|January 27, 2015|
|Tough Times for Christian Lawyers up North|
Religious Intolerance in the Name of Diversity
There’s nothing like a good lawyer joke if you want to get a chuckle. But what Christian lawyers are facing in Canada is no laughing matter.
Heard any good lawyer jokes lately? Okay, here’s one: Why don’t sharks attack lawyers? Professional courtesy.
Before our friends in the legal profession email me in protest, let me say that we kid because we love. And, besides, my oldest and dearest colleague at BreakPoint told me this joke. And of course, he’s a lawyer, just as Chuck Colson was.
More importantly, the only reason these kinds of jokes are popular is that many people, rightly or wrongly, have doubts about the ethics of the legal profession.
All of which makes the latest developments in Canada all the more incomprehensible.
Recently, Albertos Polizogopoulos, (yes, that’s Greek), an Ottawa attorney, told readers of the Cardus blog that “in 2014, lawyers and doctors were targeted by their own professional associations for direct attack because of their religious beliefs.”
One example he cited was the case of Trinity Western University in British Columbia. Trinity Western’s mission is to “develop godly leaders” in a variety of fields, including business and law. As part of this development, Trinity Western requires its faculty, staff, and students to sign a Community Covenant which, among other things, requires students to abstain from “sexual intimacy that violates the sacredness of marriage between a man and a woman.”
Regular BreakPoint listeners can guess how that requirement is going over with some “progressively-minded” officials. The Canadian equivalents of bar associations in Nova Scotia, Ontario, and British Columbia decided to refuse admission to Trinity’s law graduates because of that covenant. This despite a 2001 ruling by the Supreme Court of Canada that Trinity’s graduates could not be denied admission on account of the covenant.
It isn’t only bar associations. A group calling itself “Legal Leaders for Diversity,” which consists of “the heads of the legal departments from more than 70 major corporations,” wants to “restrict hiring of law firms for their legal work to those who have a commitment to ‘diversity’ and ‘inclusiveness.’” It shouldn’t come as a surprise that “diversity” and “inclusive” includes support for same-sex marriage.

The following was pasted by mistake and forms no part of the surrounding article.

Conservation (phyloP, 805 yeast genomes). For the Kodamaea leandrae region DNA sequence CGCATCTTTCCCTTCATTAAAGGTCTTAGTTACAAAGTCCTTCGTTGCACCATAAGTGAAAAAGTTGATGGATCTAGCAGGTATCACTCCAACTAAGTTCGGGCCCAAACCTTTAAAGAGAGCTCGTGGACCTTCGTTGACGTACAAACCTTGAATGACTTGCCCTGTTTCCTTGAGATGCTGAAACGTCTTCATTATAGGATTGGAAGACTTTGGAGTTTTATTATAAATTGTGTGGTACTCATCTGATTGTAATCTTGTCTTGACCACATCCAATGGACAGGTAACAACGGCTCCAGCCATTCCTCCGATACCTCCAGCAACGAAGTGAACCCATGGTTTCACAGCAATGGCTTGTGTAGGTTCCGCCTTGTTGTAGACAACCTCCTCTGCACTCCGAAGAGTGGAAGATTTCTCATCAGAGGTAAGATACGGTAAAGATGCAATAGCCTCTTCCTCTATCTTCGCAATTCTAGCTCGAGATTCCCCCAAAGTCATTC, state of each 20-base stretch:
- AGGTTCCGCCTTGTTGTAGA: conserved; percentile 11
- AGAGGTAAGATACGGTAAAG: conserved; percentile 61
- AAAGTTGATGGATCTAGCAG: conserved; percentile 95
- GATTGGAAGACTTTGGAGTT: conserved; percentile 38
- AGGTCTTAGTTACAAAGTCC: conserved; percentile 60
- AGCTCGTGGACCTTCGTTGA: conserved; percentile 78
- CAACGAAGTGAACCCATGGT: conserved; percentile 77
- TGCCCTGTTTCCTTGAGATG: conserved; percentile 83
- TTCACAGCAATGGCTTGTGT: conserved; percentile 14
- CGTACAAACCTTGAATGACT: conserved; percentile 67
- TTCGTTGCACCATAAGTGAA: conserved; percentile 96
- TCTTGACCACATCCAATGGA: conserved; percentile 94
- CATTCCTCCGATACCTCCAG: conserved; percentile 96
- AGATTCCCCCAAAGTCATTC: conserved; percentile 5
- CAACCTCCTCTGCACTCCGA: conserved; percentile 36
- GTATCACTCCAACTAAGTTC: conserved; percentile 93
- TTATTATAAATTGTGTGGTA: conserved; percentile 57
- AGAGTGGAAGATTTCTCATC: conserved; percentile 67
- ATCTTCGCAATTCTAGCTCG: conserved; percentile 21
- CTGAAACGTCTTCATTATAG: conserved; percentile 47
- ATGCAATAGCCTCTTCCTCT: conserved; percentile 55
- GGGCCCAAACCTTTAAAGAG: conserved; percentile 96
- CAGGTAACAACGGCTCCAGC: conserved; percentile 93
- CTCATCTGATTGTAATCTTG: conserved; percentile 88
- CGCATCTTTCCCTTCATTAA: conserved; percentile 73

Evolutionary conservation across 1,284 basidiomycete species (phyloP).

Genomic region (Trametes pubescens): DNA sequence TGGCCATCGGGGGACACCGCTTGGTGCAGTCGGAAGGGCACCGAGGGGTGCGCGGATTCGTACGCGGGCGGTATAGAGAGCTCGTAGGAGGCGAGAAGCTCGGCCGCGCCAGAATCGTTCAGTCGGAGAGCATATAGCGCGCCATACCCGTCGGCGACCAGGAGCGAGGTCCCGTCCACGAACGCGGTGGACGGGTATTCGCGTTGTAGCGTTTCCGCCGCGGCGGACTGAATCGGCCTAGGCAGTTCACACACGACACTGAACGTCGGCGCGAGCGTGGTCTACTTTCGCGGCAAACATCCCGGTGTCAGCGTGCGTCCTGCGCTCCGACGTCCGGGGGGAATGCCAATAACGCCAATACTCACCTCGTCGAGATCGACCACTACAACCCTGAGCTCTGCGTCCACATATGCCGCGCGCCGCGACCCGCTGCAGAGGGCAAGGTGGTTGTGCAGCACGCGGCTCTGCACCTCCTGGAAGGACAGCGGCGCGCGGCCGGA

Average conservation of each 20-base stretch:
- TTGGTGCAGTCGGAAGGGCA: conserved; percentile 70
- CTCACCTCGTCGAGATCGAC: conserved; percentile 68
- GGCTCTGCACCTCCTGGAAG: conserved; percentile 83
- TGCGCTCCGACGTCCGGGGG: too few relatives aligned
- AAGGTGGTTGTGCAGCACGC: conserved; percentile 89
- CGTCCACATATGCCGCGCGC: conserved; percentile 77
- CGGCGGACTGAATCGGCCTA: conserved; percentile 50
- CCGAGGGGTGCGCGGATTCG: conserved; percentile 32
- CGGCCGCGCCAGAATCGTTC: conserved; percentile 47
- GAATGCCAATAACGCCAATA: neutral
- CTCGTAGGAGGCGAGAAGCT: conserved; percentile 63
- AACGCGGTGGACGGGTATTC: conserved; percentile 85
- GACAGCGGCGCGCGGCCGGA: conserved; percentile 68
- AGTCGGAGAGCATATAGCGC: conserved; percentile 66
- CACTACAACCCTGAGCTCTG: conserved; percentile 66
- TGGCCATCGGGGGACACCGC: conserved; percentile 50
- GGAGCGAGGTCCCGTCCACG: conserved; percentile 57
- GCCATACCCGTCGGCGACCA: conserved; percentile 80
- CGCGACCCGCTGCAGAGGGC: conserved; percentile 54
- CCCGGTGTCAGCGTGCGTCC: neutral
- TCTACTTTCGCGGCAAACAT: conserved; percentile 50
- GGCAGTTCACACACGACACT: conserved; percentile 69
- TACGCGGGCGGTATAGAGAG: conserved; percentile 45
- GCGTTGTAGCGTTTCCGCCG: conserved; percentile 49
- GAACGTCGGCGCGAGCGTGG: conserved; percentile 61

Thus, even those, like Polizogopoulos, who didn’t attend Trinity’s law school but who share Trinity’s “biblical view of marriage,” are regarded as unqualified to practice law. Not from a lack of expertise—Polizogopoulos has represented clients before Canada’s highest courts—but because their religious beliefs are disqualifying.
At the very least, the message is: If you oppose same-sex marriage, keep your opinions to yourself or else there will be a steep professional price to pay. Forget about representing the Bank of Montreal, Ford, the Globe and Mail or even the Edmonton Oilers.
It’s ironic, to put it mildly, that a profession where personal and professional ethics are supposed to be at a premium would set out to exclude people whose mission is to be godly leaders. It speaks volumes about the skewed priorities of western culture that a respected attorney would say that “It’s a scary time to be a Christian professional in Canada.”
To his great credit, Polizogopoulos, whose specialties include constitutional law, is prepared to fight to preserve his and other’s religious freedom. Good for him. He wants to send a message that “we will no longer be bullied or intimidated.”
It’s a message that, unfortunately, is equally needed south of the Canadian border. Not only for our sake but for the rest of society’s as well.